Say you’ve left the tap open for the bathtub to fill up and also leave the sink open, I know it’s bad to waste water but it’s all for the sake of science, and it’s a thought experiment anyway so it does no harm. The water flow as seen from above must look something like this. The little arrows drawn all around represent the flow of water, it is important to mention that we are neglecting any reflections from the side surfaces of the bathtub, but if we were to look at the actual flow in a more holistic manner the water comes in from the tap end and flows out of the sink. The arrows at a particular point direct towards the flow of water at that point, so there can be an array of velocities in the tub. So if we were to consider the flow of water in, say, the yellow sphere in the middle of the tub, the amount of water that flows in also flows out, so the Divergence of the water-flow around this yellow sphere would be zero, which means there is, overall, no flow in or out of the sphere.

Now consider the maroon sphere around the tap end, the flow just goes outwards or it acts as a source of the water flow or does it? The flow that we perceive as going outwards is actually being supplied by the tap above, the water is still coming from above and leaving from below and what ever water comes from the tap, flows out too! So, basically the magnetic field here is also zero. Okay! so now lets see if its the same with the sink, what ever water comes in from the tub flows out at the same rate from the sink as well! So the net flow here is zero too! Now you may ask, “Well, if the divergence is always zero whats the point of having it anyway?”

Actually the divergence is not always zero for other cases, the most prominent one being electric fieldlets first consider a very simple case: a light bulb! Consider a similar imaginary sphere around the bulb now, you can tell that the light emitted from the speaker just moves directly out of the sphere, this is a case for positive divergence, here the divergence of the light emitted around the sphere is positive! But is there negative divergence as well? Yes, a vacuum cleaner! Again consider an imaginary sphere all around the vacuum cleaner, it pulls the dust particles in itself, and hence when we compute the overall divergence of the dust around the vacuum cleaner, it turns out to be negative!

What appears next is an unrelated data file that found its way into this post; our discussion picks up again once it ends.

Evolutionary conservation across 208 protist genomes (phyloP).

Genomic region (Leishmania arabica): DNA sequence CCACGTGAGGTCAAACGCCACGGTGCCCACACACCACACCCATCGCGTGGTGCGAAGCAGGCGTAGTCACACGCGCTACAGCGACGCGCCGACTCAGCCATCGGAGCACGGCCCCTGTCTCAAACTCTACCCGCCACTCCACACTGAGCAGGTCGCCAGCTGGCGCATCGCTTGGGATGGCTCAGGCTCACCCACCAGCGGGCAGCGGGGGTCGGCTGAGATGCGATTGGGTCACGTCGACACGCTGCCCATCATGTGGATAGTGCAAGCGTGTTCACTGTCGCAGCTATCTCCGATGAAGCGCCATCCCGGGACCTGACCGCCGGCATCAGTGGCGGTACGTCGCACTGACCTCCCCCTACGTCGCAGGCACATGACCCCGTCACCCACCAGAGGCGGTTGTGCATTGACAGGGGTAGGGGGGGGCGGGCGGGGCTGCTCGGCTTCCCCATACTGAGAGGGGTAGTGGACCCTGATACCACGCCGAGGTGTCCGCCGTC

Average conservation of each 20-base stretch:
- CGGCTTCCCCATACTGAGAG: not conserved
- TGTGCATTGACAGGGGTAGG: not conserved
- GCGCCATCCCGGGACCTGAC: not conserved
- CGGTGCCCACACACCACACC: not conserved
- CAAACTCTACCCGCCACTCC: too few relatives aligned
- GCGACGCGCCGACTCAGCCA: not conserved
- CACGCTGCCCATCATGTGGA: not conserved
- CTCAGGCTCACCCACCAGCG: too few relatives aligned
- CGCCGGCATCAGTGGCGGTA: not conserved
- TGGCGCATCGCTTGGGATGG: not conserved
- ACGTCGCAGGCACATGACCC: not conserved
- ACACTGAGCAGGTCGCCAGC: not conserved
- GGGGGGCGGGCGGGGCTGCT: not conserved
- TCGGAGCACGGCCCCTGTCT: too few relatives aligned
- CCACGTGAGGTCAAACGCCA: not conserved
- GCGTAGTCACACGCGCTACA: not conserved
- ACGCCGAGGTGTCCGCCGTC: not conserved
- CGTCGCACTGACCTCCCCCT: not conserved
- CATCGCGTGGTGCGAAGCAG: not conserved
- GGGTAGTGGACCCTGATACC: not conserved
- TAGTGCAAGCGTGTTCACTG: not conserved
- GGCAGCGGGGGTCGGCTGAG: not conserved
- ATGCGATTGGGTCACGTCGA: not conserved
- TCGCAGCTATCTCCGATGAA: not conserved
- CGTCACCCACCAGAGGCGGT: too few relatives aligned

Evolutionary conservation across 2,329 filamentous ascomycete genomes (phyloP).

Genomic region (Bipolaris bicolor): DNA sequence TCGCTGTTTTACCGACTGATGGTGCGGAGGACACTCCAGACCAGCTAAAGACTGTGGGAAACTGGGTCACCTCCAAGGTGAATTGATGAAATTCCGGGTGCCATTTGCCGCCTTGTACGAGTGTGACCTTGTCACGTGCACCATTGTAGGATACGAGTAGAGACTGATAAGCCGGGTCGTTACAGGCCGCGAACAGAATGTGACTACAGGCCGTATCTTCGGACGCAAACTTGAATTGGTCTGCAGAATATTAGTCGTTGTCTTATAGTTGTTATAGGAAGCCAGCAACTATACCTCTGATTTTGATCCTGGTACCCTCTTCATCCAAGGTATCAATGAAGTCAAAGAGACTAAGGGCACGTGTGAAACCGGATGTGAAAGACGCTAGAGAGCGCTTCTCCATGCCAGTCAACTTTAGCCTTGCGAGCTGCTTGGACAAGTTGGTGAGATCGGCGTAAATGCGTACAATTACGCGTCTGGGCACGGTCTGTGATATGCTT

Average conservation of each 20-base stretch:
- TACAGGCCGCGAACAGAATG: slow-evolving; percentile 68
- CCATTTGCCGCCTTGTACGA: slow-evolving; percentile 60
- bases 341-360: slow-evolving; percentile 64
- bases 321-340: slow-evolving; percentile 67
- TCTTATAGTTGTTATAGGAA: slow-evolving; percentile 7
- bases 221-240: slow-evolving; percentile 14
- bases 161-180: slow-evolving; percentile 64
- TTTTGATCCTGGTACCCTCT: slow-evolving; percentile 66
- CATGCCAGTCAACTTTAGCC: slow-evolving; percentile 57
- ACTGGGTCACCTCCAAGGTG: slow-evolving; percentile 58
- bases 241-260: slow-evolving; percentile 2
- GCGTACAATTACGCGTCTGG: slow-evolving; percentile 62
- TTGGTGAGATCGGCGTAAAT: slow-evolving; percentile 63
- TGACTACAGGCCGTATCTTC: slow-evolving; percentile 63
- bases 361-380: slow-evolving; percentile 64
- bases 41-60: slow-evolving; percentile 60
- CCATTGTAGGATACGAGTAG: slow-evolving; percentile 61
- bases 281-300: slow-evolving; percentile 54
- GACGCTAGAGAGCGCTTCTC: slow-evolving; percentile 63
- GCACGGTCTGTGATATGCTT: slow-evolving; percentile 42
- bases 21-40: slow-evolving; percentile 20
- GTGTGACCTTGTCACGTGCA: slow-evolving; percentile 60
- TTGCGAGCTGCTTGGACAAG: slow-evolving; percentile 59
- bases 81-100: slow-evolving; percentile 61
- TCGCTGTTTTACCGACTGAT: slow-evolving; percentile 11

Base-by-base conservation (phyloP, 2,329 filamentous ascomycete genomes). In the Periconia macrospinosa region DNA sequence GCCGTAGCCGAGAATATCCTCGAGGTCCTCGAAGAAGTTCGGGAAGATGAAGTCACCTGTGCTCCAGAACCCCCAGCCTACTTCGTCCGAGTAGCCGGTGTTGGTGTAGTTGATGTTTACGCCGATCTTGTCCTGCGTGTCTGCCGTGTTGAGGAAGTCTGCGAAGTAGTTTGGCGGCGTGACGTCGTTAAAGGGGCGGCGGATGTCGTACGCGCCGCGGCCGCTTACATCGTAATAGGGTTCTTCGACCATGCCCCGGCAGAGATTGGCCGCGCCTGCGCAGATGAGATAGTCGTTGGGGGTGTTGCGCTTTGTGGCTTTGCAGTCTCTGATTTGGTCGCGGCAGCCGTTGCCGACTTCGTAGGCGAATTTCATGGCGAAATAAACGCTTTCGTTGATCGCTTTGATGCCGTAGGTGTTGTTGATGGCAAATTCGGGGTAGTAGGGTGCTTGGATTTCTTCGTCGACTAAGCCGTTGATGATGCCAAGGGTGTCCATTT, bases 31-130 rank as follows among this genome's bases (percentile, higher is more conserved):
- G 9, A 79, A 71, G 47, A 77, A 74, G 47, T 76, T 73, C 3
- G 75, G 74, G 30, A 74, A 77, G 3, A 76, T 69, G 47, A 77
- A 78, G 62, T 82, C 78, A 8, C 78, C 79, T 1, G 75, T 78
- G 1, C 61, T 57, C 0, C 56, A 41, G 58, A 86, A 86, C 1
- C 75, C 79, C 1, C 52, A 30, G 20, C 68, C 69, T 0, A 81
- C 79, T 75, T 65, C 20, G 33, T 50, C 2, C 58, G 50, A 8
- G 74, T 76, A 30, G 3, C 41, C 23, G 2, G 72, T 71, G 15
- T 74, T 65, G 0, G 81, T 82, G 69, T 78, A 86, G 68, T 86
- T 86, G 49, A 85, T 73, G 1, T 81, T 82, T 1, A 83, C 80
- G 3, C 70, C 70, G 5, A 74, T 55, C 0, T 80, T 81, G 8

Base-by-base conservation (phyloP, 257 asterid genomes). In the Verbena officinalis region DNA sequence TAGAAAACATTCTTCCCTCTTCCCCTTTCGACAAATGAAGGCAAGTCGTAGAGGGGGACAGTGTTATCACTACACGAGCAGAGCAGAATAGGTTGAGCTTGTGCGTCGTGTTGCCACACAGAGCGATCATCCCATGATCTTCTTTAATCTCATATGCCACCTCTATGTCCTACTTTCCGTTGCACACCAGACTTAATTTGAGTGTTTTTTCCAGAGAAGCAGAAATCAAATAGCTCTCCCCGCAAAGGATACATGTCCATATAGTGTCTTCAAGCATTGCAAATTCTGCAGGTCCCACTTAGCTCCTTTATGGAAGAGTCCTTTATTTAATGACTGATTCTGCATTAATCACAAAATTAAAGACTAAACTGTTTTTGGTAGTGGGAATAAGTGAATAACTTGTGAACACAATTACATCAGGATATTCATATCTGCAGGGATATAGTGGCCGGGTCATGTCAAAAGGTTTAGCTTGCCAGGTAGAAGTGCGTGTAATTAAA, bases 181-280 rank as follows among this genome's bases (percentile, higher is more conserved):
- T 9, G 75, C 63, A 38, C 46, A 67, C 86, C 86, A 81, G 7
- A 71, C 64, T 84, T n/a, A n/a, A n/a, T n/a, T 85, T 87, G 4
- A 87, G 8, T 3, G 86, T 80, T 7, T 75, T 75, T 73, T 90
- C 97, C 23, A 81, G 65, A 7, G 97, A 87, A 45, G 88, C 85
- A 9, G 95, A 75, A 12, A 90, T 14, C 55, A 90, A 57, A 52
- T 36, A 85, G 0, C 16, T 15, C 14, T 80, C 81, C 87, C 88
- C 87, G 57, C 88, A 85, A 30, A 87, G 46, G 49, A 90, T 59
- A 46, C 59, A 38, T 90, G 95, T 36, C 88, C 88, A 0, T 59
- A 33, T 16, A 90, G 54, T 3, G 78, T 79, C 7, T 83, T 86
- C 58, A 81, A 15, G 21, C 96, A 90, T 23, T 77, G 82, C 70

Now that we have a vague notion of what “B” and “the downwards pointing triangle” are, we can begin to understand Maxwell’s first equation. The equation says that the divergence, or the net flow, of the magnetic field, is always zero no matter what the position considered or the magnetic substance chosen is. Let us recall the experiment we did with the bathtub and get back the field lines in the refrigerator magnet to get a better view.

Consider the orange-red sphere on the right side of the magnet, you see the net magnetic field that flows in, flows out as well, but does this still hold for EVERY point? Let’s see the circle near the pole of the bar magnet, it at first looks like it is a source.

Though this might seem like a “source,” but it isn’t, we have actually not shown the magnetic field lines that flow in from the South Pole to the North Pole inside the refrigerator magnet. So if we were to follow the actual magnetic field lines, as shown above considered overall space, you see the net flow still sums up to zero, for all points around the magnet. If you pay close attention you may have noticed how similar the bath tub and the magnet are when compared with respect to the divergence of their respective fields. Thus, this equation suggests that the net flow of the magnetic field at any point in space is zero, no matter where the magnet or the point is!

This has some really serious implications. This means that there are no individual sources or sinks for the magnetic field. Or in other words, a magnet always has one north and one South Pole, which you may have noticed if you have ever broken a piece of magnet. The two individual broken magnets, still attract from one end and repel from another.

However many researches have been conducted, and many including the London Centre for Nanotechnology have found evidence of the existence of magnetic monopoles but none, to date has been confirmed. But if one is ever found, it would mean that Maxwell’s equations are wrong and so is our understanding of electromagnetism. This would be a new era in the field of Physics!